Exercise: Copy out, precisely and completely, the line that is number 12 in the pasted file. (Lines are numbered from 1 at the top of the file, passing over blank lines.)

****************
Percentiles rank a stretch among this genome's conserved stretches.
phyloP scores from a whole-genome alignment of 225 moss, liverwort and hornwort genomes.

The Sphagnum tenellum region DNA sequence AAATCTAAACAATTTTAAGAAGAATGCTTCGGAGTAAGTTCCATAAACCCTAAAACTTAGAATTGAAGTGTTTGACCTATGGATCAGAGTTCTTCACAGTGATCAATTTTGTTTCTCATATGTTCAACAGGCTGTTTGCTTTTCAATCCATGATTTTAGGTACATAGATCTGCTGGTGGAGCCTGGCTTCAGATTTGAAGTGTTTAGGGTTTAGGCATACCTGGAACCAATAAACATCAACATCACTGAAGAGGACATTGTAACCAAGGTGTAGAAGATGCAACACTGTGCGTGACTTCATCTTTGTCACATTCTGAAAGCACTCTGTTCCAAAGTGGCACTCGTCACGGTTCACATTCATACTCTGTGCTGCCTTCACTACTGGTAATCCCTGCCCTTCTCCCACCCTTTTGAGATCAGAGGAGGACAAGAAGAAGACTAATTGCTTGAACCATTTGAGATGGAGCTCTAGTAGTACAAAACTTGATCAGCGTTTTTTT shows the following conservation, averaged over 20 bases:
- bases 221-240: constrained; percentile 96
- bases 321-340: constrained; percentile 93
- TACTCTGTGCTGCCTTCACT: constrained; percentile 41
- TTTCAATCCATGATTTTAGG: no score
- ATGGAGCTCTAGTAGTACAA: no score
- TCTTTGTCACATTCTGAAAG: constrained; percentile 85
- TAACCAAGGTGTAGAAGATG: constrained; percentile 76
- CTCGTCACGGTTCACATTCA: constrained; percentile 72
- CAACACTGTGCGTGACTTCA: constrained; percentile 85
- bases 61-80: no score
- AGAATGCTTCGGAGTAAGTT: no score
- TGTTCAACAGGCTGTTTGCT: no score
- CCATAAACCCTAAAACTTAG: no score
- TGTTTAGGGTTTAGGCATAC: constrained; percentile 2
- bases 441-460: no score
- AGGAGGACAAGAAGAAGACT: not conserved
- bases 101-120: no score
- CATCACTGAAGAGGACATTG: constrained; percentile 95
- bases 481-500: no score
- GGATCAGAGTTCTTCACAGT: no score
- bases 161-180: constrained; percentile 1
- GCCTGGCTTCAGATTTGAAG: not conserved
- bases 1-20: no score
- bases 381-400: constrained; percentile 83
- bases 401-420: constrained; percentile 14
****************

- CAACACTGTGCGTGACTTCA: constrained; percentile 85